The Bulls have had some bad experiences with torn anterior cruciate ligaments during the last five years.
Zach LaVine is looking to change that.
The organization was derailed in 2012 by Derrick Rose’s torn ACL and his subsequent rehabilitation drama. LaVine, who was acquired from Minnesota in the Jimmy Butler trade, has a much different approach.
Rather than worrying about branding and future contracts, LaVine has actually had to be restrained from how vigorously he has attacked his rehab.
Timberwolves coach Tom Thibodeau said on several occasions that LaVine had to be shut down by doctors for going too hard.
All good news for the Bulls, as LaVine recovers from a torn left ACL suffered in February.
“I’m feeling really good,’’ LaVine said Tuesday in his introductory news conference. “Attacking this injury like I do everything in life. Working my butt off for it every day. In the gym doing as much as possible. There’s always that base timeline of 9 to 12 months.
‘‘I feel like with my ability I’m always able to come back early, but I really haven’t set a timetable for that. I’m really confident that I’m going to come back better than I have, and this will give me time to work on my mental game, my strength, just learn the game of basketball more. I have no fear at all coming back from this.’’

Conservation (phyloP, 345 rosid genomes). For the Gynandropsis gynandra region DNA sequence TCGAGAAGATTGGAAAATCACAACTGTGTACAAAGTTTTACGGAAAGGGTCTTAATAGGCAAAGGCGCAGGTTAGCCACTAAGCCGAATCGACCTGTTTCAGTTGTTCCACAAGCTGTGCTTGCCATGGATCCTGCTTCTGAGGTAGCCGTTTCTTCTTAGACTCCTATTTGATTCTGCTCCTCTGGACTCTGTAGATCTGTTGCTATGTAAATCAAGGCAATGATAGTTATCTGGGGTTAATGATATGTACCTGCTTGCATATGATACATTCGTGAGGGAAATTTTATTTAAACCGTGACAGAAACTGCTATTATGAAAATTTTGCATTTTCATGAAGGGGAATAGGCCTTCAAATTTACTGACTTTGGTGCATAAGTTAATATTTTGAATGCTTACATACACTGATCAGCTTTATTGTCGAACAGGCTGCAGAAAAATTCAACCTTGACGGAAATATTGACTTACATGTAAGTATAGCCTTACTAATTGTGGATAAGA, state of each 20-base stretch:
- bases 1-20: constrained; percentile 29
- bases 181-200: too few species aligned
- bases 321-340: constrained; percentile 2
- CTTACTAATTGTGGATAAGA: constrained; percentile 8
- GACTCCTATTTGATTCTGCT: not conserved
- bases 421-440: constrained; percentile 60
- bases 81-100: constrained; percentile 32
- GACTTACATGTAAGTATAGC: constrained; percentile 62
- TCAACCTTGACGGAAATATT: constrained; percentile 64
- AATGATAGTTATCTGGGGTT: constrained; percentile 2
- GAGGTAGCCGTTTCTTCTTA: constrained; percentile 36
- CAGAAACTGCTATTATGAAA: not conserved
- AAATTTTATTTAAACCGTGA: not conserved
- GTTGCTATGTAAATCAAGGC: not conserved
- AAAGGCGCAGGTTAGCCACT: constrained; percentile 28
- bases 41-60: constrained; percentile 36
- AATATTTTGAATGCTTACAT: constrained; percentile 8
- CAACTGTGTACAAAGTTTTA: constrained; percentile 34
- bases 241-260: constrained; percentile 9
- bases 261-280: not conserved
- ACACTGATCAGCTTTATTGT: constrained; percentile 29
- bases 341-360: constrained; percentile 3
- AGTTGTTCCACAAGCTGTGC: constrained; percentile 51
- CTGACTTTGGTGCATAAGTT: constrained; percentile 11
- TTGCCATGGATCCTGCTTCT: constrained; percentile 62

The good news for the Bulls is there’s no urgency to rush the 22-year-old. With the rebuild jump-started and the organization focused on tanking for at least this season, trying to run LaVine out there by November — almost nine months after the injury — makes no sense.
Yes, the high-flying guard is coming off a season in which he averaged a career-best 18.9 points in 47 starts, but his new front office can afford to wait until he’s 100 percent.
As far as being a key piece in this new Bulls young core, LaVine called it humbling.
“I’m just here trying to do the best I can,’’ LaVine said. “Not everybody gets this opportunity, so just growing up I was a ‘Space Jam’ fan. I know everything about Michael Jordan . . . it’s just a great opportunity.
‘‘It’s very humbling and very satisfying to be here in these colors and this city, do the best I can for them.’’
Kris Dunn, also acquired in the Butler trade, is coming off a disappointing rookie season. He averaged just 3.8 points and shot only 29 percent from three-point range.
Dunn, however, credited Thibodeau for teaching him how to be a pro.
“My rookie season, there were a lot of ups and downs, basically like a roller coaster ride,’’ Dunn said. “Playing under Tom, he helped me become a professional. He loves players that love to work. He made sure all his guys are always in the gym working hard, attacking every day, trying to improve each day. Just keep learning the game.’’
First-round pick [7th overall] Lauri Markkanen said that he is aware that 7-foot Euro players who like to shoot from outside have a reputation of being soft at the NBA level, but the rookie intends to continue changing that.
“I know that stereotype is there, but I don’t include myself in that,’’ Markkanen said. “I’m not soft. I play hard. I see why everybody thinks, [but it’s going away] slowly from players just coming from overseas and changing that.’’
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